By: Addison Wylie
The Hallow is made up of great parts that build towards a fleeting good time. The adult audience gets as much satisfaction out of it as a toddler does with a mall’s mechanical horse.
Within the film’s undistinguished Irish town, the community unanimously agrees that the woods are not necessarily a great place to idle. Their distain is brought out when a family of out-of-towners move to a secluded millhouse that happens to be located smack-dab in a danger zone. The outsider snarls make Adam Hitchens (played by Joseph Mawle) and his wife Clare (played by Bojana Novakovic) defensive, but they soon discover why they’re receiving this treatment.
The Hallow doesn’t mess around. Although the film is much more comfortable with a slow burn pace to build towards a shady atmosphere, things start going bump in the night rather quickly. Filmmaker Corin Hardy and his astute crew of horror hounds provide plenty of nasty slime, props, prosthetics, and other miscellaneous make-up to give viewers a sense of its evil’s consistency. The reveal towards what is actually tormenting the Hitchens’ is drawn out at a correct speed, and Hardy has fun teasing movie goers for the first act.
There are just as many knee-jerk scares as there are broiling ones. However, the best frights happen when these two scares are combined. There’s an intense sequence where Adam – while driving with his baby on board – freaks out when his car starts to fall apart. His investigating only ties him up further without any protection for his son. The payoff to the scene is just plain creepy. Consider The Hallow for anyone who wanted to be more scared by Don’t Be Afraid of the Dark.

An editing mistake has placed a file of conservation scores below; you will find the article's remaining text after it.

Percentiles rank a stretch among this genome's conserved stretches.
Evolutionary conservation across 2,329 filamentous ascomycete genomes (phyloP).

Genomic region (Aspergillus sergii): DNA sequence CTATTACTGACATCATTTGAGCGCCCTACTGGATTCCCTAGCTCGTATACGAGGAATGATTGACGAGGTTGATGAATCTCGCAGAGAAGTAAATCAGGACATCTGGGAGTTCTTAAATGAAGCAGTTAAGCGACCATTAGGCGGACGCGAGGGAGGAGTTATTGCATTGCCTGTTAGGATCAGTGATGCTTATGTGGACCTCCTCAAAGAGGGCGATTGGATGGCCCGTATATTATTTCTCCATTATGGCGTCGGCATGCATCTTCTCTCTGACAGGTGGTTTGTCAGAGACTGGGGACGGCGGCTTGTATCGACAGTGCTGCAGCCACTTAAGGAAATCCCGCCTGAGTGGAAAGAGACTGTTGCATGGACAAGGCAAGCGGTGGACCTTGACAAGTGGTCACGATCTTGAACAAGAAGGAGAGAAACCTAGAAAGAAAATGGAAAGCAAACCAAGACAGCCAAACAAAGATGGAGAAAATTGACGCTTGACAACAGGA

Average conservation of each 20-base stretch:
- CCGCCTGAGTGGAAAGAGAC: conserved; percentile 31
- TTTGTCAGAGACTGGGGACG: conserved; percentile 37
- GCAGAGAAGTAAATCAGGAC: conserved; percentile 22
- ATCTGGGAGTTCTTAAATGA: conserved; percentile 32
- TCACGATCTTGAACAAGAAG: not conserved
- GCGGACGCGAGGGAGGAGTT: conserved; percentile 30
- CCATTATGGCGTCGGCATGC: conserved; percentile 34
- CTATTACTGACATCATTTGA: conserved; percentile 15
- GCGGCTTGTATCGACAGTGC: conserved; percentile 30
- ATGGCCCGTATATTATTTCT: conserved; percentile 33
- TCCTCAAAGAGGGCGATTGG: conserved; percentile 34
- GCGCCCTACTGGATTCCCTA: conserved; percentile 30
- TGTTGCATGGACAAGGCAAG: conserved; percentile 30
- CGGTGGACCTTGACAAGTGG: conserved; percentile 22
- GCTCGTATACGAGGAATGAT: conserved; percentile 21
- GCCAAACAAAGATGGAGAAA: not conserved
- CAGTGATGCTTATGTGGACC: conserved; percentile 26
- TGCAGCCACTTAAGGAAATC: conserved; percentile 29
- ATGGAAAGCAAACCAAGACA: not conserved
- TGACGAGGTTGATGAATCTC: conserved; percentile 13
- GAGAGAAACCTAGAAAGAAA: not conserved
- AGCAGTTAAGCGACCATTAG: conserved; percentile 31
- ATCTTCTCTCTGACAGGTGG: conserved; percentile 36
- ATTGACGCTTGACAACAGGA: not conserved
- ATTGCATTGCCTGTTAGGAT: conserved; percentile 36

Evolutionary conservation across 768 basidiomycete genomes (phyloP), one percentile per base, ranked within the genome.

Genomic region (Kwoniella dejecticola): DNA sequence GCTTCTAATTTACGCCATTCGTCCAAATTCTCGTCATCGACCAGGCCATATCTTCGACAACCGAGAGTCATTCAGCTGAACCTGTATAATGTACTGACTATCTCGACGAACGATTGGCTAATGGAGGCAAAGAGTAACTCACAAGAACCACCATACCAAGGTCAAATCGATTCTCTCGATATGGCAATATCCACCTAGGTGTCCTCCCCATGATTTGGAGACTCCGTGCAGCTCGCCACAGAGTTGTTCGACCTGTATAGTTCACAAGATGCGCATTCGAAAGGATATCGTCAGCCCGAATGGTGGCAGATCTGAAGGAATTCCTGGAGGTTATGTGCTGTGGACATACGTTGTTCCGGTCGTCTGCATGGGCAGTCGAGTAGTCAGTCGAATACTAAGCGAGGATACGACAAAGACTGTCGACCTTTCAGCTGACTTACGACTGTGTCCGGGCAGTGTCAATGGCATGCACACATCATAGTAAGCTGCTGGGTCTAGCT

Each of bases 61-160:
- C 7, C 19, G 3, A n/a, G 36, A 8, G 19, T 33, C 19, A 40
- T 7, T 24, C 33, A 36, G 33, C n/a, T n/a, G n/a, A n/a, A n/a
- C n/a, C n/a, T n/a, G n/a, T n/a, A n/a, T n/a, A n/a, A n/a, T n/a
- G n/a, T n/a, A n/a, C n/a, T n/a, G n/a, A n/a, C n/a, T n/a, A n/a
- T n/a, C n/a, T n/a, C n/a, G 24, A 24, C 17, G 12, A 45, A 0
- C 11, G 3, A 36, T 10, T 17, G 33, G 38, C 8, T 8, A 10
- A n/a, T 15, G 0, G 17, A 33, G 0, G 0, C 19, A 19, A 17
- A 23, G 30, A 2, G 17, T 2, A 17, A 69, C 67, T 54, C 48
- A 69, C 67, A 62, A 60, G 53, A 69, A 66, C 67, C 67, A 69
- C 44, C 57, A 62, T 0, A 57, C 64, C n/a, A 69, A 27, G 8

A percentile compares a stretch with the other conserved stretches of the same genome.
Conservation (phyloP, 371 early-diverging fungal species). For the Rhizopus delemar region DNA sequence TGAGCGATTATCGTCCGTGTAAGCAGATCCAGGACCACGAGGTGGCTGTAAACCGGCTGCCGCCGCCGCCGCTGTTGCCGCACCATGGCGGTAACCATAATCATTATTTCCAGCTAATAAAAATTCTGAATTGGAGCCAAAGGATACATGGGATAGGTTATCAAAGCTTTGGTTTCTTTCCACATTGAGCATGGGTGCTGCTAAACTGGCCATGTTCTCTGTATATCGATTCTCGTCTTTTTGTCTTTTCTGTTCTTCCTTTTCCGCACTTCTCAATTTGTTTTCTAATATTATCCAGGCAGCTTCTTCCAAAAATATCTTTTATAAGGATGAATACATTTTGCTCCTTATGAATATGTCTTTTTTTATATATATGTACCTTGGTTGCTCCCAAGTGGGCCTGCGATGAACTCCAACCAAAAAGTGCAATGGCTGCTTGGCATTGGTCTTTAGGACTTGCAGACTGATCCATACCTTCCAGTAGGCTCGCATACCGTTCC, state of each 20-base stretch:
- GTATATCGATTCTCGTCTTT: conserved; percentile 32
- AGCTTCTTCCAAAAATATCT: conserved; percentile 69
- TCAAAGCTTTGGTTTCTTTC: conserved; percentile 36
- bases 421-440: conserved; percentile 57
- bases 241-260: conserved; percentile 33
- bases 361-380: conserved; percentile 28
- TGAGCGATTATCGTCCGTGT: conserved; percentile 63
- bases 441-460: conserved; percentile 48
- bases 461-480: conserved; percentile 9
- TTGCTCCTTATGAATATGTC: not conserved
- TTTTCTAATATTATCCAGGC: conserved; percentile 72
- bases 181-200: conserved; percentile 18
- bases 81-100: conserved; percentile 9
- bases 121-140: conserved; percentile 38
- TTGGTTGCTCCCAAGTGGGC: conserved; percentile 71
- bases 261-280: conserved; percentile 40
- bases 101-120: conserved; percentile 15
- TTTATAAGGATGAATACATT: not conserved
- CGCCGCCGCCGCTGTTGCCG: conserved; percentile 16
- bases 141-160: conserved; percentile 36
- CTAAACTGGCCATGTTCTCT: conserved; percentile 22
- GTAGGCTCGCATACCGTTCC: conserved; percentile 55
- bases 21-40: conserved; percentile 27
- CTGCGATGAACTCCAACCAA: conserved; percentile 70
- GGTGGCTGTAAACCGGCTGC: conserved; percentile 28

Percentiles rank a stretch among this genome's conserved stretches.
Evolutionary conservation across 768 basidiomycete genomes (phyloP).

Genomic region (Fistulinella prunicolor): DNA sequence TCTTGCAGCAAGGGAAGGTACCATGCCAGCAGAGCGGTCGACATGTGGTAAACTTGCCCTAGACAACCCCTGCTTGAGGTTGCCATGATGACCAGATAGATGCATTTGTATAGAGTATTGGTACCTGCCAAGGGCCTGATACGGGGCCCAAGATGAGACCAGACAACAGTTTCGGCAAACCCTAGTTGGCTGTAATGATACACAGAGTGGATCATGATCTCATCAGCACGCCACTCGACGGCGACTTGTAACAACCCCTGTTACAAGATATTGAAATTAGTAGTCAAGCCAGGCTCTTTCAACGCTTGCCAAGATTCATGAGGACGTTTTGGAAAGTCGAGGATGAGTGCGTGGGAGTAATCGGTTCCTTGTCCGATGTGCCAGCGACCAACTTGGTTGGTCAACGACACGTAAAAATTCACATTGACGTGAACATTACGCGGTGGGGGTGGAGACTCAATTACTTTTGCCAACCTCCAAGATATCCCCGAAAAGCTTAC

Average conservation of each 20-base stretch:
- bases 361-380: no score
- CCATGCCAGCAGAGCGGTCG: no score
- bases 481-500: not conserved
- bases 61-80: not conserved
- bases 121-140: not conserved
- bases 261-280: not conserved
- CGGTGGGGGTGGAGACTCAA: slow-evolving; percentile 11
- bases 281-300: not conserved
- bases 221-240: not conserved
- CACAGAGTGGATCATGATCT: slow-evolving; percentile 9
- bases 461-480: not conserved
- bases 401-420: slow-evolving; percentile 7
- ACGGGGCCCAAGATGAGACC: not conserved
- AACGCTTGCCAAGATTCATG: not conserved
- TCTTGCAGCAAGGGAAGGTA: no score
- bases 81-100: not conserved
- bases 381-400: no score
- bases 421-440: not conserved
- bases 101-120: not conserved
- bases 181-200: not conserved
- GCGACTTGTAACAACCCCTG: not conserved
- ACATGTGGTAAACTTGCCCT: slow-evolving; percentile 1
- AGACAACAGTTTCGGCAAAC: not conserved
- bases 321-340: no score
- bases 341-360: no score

The performances, the music cues, the make-up, and the shadowy foreboding become heavier as The Hallow moves along; amounting to results that raise the material somewhat higher, but not enough to relabel it a game changer. At its core, it’s still a “cabin in the woods” type of movie. However, as far as directorial debuts go, The Hallow is one of the stronger entries in the horror genre. I’ll pop in another quarter to see Hardy’s next scare show.
The Hallow screens at Toronto After Dark on:
Thursday, October 15 at 9:45 p.m. @ Scotiabank Theatre [SOLD OUT]
Saturday, October 17 at 11:59 p.m. @ Scotiabank Theatre
For more information on the festival, visit the official TAD webpage here.
Buy tickets here.
Do You Tweet? Follow These Tweeple: